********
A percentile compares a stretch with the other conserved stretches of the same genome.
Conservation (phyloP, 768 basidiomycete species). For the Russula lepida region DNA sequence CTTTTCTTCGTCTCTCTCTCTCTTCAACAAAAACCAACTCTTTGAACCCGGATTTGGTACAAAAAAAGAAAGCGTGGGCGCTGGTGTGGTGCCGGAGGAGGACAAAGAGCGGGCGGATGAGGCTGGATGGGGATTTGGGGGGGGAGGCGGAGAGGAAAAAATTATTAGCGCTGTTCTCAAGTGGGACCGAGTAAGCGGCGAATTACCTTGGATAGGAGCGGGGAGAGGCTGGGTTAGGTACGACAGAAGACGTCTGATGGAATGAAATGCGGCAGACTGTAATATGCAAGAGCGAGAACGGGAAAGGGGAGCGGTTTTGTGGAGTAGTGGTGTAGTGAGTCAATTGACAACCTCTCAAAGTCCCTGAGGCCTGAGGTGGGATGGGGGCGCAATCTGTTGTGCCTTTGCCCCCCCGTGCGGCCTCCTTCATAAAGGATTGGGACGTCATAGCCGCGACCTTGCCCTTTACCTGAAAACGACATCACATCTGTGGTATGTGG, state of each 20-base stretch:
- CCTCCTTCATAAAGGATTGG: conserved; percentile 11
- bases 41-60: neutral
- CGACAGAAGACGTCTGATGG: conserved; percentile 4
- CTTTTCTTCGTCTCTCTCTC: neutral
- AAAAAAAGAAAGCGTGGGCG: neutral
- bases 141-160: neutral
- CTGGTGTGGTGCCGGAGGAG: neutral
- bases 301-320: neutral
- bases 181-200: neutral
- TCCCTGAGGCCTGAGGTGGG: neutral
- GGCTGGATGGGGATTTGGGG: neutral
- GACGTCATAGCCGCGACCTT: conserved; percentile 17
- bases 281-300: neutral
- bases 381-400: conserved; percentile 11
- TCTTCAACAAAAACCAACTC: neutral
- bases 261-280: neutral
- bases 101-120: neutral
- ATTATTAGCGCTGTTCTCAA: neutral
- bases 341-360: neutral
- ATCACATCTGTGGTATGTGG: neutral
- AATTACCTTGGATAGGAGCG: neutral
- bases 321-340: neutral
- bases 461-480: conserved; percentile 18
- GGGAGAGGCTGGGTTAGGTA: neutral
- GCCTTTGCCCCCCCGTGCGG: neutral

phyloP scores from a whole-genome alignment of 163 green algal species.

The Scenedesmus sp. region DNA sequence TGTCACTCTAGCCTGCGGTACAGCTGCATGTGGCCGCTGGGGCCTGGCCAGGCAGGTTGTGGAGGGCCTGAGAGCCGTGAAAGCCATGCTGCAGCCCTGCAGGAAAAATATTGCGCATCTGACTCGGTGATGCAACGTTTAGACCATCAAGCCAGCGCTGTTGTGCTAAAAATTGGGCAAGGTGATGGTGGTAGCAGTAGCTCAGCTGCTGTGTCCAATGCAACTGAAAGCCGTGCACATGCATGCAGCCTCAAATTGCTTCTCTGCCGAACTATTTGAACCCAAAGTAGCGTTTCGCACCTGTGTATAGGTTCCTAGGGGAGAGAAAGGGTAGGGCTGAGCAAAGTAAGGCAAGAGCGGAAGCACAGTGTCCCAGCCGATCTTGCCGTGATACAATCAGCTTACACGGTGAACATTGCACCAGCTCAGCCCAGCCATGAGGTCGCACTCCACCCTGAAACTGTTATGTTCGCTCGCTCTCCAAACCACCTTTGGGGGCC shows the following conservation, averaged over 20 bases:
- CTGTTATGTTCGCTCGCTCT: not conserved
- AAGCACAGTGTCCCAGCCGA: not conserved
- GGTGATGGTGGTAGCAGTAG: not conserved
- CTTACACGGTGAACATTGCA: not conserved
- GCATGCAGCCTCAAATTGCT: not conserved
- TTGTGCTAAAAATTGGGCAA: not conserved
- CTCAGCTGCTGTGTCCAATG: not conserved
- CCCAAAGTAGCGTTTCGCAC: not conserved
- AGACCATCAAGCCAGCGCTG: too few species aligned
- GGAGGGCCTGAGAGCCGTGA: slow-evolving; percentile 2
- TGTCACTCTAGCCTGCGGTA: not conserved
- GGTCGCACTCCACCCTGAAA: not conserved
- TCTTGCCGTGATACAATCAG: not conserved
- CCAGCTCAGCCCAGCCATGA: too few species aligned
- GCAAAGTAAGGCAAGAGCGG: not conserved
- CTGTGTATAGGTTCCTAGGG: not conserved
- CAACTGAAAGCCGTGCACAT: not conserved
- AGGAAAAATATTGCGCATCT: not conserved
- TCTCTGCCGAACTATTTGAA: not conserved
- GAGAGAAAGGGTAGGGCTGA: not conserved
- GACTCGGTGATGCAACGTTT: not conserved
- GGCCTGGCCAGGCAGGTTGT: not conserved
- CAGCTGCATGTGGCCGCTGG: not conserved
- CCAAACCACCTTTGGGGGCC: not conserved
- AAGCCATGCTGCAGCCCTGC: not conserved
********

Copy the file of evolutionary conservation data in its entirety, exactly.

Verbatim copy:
A percentile compares a stretch with the other conserved stretches of the same genome.
Conservation (phyloP, 768 basidiomycete species). For the Russula lepida region DNA sequence CTTTTCTTCGTCTCTCTCTCTCTTCAACAAAAACCAACTCTTTGAACCCGGATTTGGTACAAAAAAAGAAAGCGTGGGCGCTGGTGTGGTGCCGGAGGAGGACAAAGAGCGGGCGGATGAGGCTGGATGGGGATTTGGGGGGGGAGGCGGAGAGGAAAAAATTATTAGCGCTGTTCTCAAGTGGGACCGAGTAAGCGGCGAATTACCTTGGATAGGAGCGGGGAGAGGCTGGGTTAGGTACGACAGAAGACGTCTGATGGAATGAAATGCGGCAGACTGTAATATGCAAGAGCGAGAACGGGAAAGGGGAGCGGTTTTGTGGAGTAGTGGTGTAGTGAGTCAATTGACAACCTCTCAAAGTCCCTGAGGCCTGAGGTGGGATGGGGGCGCAATCTGTTGTGCCTTTGCCCCCCCGTGCGGCCTCCTTCATAAAGGATTGGGACGTCATAGCCGCGACCTTGCCCTTTACCTGAAAACGACATCACATCTGTGGTATGTGG, state of each 20-base stretch:
- CCTCCTTCATAAAGGATTGG: conserved; percentile 11
- bases 41-60: neutral
- CGACAGAAGACGTCTGATGG: conserved; percentile 4
- CTTTTCTTCGTCTCTCTCTC: neutral
- AAAAAAAGAAAGCGTGGGCG: neutral
- bases 141-160: neutral
- CTGGTGTGGTGCCGGAGGAG: neutral
- bases 301-320: neutral
- bases 181-200: neutral
- TCCCTGAGGCCTGAGGTGGG: neutral
- GGCTGGATGGGGATTTGGGG: neutral
- GACGTCATAGCCGCGACCTT: conserved; percentile 17
- bases 281-300: neutral
- bases 381-400: conserved; percentile 11
- TCTTCAACAAAAACCAACTC: neutral
- bases 261-280: neutral
- bases 101-120: neutral
- ATTATTAGCGCTGTTCTCAA: neutral
- bases 341-360: neutral
- ATCACATCTGTGGTATGTGG: neutral
- AATTACCTTGGATAGGAGCG: neutral
- bases 321-340: neutral
- bases 461-480: conserved; percentile 18
- GGGAGAGGCTGGGTTAGGTA: neutral
- GCCTTTGCCCCCCCGTGCGG: neutral

phyloP scores from a whole-genome alignment of 163 green algal species.

The Scenedesmus sp. region DNA sequence TGTCACTCTAGCCTGCGGTACAGCTGCATGTGGCCGCTGGGGCCTGGCCAGGCAGGTTGTGGAGGGCCTGAGAGCCGTGAAAGCCATGCTGCAGCCCTGCAGGAAAAATATTGCGCATCTGACTCGGTGATGCAACGTTTAGACCATCAAGCCAGCGCTGTTGTGCTAAAAATTGGGCAAGGTGATGGTGGTAGCAGTAGCTCAGCTGCTGTGTCCAATGCAACTGAAAGCCGTGCACATGCATGCAGCCTCAAATTGCTTCTCTGCCGAACTATTTGAACCCAAAGTAGCGTTTCGCACCTGTGTATAGGTTCCTAGGGGAGAGAAAGGGTAGGGCTGAGCAAAGTAAGGCAAGAGCGGAAGCACAGTGTCCCAGCCGATCTTGCCGTGATACAATCAGCTTACACGGTGAACATTGCACCAGCTCAGCCCAGCCATGAGGTCGCACTCCACCCTGAAACTGTTATGTTCGCTCGCTCTCCAAACCACCTTTGGGGGCC shows the following conservation, averaged over 20 bases:
- CTGTTATGTTCGCTCGCTCT: not conserved
- AAGCACAGTGTCCCAGCCGA: not conserved
- GGTGATGGTGGTAGCAGTAG: not conserved
- CTTACACGGTGAACATTGCA: not conserved
- GCATGCAGCCTCAAATTGCT: not conserved
- TTGTGCTAAAAATTGGGCAA: not conserved
- CTCAGCTGCTGTGTCCAATG: not conserved
- CCCAAAGTAGCGTTTCGCAC: not conserved
- AGACCATCAAGCCAGCGCTG: too few species aligned
- GGAGGGCCTGAGAGCCGTGA: slow-evolving; percentile 2
- TGTCACTCTAGCCTGCGGTA: not conserved
- GGTCGCACTCCACCCTGAAA: not conserved
- TCTTGCCGTGATACAATCAG: not conserved
- CCAGCTCAGCCCAGCCATGA: too few species aligned
- GCAAAGTAAGGCAAGAGCGG: not conserved
- CTGTGTATAGGTTCCTAGGG: not conserved
- CAACTGAAAGCCGTGCACAT: not conserved
- AGGAAAAATATTGCGCATCT: not conserved
- TCTCTGCCGAACTATTTGAA: not conserved
- GAGAGAAAGGGTAGGGCTGA: not conserved
- GACTCGGTGATGCAACGTTT: not conserved
- GGCCTGGCCAGGCAGGTTGT: not conserved
- CAGCTGCATGTGGCCGCTGG: not conserved
- CCAAACCACCTTTGGGGGCC: not conserved
- AAGCCATGCTGCAGCCCTGC: not conserved